Gold edged down on Monday as better-than-expected U.S. employment data brightened economic growth prospects and depressed safe haven buying, although the central bank is expected to continue to prop up the economy through 2013. The Federal Reserve's loose monetary policy has helped push gold to record highs in recent years, as investors seek a hedge against a rising inflation outlook due to cash printing by the central bank.
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* Spot gold fell 0.1 percent to $1,576.04 an ounce by 0040 GMT, recovering from a two-week low of $1,560.80 in the previous session.
* U.S. gold was down 0.1 percent to $1,575.40.
* U.S. employers added a greater-than-expected 236,000 workers to their payrolls in February and the jobless rate fell to a four-year low, offering a bright signal on the economy's health.
* But Wall Street expects the Federal Reserve to continue its program of debt purchases through 2013 in an effort to prop up the economy despite evidence of an improved job market, according to a Reuters poll conducted on Friday.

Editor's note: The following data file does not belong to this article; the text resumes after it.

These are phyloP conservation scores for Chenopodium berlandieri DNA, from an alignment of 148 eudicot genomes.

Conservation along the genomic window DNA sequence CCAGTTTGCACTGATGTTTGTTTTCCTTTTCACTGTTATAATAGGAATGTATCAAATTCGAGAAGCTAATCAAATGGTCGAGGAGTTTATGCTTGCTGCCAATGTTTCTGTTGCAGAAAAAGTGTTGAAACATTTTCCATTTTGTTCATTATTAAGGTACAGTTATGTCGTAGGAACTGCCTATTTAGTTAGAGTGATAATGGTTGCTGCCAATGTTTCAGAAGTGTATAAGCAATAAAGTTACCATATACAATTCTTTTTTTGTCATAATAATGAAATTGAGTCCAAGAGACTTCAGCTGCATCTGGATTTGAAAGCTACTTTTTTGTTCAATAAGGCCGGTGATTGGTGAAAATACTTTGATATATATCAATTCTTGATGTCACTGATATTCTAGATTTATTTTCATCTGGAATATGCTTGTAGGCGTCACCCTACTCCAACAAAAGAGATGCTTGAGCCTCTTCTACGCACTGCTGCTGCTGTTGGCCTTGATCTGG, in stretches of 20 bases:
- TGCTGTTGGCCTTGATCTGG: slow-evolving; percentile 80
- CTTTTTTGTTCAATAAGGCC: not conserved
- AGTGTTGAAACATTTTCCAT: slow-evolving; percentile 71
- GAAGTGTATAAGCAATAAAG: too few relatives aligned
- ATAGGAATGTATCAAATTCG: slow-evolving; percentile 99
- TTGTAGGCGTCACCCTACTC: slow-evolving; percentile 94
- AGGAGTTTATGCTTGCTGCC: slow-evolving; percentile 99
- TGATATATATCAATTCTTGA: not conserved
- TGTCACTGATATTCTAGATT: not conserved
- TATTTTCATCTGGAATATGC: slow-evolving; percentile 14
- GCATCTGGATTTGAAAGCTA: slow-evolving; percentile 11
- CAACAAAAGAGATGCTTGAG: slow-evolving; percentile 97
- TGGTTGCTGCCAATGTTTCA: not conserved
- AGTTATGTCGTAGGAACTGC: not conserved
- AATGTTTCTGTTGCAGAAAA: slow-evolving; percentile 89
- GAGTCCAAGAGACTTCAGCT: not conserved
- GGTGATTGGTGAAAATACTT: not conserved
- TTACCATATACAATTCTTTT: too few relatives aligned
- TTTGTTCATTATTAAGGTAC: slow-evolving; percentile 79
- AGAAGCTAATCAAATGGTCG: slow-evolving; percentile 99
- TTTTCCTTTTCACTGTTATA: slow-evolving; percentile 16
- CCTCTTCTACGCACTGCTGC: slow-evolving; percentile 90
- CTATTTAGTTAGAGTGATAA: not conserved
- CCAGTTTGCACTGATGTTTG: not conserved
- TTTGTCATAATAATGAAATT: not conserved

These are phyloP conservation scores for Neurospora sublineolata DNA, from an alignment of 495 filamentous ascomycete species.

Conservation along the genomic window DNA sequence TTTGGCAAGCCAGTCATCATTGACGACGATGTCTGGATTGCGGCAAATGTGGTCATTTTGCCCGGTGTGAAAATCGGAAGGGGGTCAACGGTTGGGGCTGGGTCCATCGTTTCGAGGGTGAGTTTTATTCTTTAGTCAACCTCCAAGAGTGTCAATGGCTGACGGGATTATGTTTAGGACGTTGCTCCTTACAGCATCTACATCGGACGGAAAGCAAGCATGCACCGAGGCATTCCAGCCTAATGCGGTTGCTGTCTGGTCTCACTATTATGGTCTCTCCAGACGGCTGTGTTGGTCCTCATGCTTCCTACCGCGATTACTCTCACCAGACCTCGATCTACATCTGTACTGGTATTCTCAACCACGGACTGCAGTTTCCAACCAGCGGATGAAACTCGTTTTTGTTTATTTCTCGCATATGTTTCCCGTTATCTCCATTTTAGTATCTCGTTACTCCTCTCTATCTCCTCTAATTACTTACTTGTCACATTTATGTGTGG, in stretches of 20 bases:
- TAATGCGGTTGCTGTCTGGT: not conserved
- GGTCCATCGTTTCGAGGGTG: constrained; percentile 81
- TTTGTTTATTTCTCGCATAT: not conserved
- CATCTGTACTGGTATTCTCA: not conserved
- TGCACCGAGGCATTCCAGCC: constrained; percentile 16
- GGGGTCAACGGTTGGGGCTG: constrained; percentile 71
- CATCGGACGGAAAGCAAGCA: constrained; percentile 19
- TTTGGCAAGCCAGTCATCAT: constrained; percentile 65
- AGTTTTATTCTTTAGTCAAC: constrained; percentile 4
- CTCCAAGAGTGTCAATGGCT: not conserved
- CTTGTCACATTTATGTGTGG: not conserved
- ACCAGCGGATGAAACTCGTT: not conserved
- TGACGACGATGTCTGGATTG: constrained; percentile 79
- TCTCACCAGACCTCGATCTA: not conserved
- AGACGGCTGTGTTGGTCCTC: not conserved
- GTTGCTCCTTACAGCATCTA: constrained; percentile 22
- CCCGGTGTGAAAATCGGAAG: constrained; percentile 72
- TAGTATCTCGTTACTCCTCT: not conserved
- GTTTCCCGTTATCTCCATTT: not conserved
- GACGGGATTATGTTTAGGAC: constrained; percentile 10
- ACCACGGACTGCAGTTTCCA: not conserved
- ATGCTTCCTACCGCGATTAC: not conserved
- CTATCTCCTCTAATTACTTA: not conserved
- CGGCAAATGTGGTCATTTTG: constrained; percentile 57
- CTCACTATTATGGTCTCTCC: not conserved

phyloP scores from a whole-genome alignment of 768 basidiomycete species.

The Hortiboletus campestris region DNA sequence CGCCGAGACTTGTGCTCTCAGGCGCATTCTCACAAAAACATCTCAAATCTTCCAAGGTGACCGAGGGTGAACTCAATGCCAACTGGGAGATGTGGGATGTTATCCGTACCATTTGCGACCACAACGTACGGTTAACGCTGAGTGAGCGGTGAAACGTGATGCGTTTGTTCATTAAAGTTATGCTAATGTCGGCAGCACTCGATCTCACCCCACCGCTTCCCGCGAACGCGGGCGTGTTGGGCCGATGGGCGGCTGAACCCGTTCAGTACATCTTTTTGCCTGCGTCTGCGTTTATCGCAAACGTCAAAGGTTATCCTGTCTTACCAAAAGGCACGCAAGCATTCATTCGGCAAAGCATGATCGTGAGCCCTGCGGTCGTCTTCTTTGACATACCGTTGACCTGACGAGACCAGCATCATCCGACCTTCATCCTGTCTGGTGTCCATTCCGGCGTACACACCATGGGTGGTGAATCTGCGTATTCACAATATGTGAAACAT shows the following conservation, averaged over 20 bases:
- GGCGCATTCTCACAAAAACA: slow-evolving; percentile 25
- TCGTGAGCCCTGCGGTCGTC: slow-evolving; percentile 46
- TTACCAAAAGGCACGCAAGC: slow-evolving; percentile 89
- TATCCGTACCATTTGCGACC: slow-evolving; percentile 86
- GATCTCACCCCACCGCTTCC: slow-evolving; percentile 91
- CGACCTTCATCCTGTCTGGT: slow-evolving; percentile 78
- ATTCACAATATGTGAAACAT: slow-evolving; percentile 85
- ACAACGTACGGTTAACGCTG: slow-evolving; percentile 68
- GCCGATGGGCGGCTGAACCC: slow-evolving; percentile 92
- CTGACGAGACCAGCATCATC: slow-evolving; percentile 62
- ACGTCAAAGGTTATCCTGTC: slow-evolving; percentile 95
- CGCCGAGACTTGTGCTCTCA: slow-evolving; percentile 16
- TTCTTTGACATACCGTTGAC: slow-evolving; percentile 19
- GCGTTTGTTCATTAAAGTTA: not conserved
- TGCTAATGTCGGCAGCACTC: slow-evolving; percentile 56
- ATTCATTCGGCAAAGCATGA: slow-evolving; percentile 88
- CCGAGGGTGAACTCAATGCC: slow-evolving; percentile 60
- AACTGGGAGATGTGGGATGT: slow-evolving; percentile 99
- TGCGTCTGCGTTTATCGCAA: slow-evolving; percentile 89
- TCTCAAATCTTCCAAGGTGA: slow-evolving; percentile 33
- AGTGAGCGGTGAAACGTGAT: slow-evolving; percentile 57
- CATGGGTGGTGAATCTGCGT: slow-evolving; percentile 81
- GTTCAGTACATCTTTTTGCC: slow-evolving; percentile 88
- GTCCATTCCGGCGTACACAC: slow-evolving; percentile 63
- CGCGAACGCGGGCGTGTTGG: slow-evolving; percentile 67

* Hedge funds and money managers cut their net long positions in U.S. gold futures and options by nearly 27 percent to 39,631 contracts in the week to March 5, the lowest since July 2007, Commodity Futures Trading Commission data showed.
* Net longs in silver dropped 47% on the week to 6,118 lots, the lowest in more than seven months, the data also showed.
* Holdings of SPDR Gold Trust, the world's biggest gold-backed exchange-traded fund, fell 3.311 tonnes to 1,239.739 tonnes by March 10, the lowest since October, 2011.
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* U.S. stocks closed out an historic week with another day of gains on Friday, as the Dow hit yet another record closing high on a payrolls report that surpassed even the most optimistic forecasts.
* The dollar hovered near a 3 1/2-year high against the yen and held an upper hand against other major currencies on Monday after remarkable growth in U.S. employment added to optimism on the U.S. economy.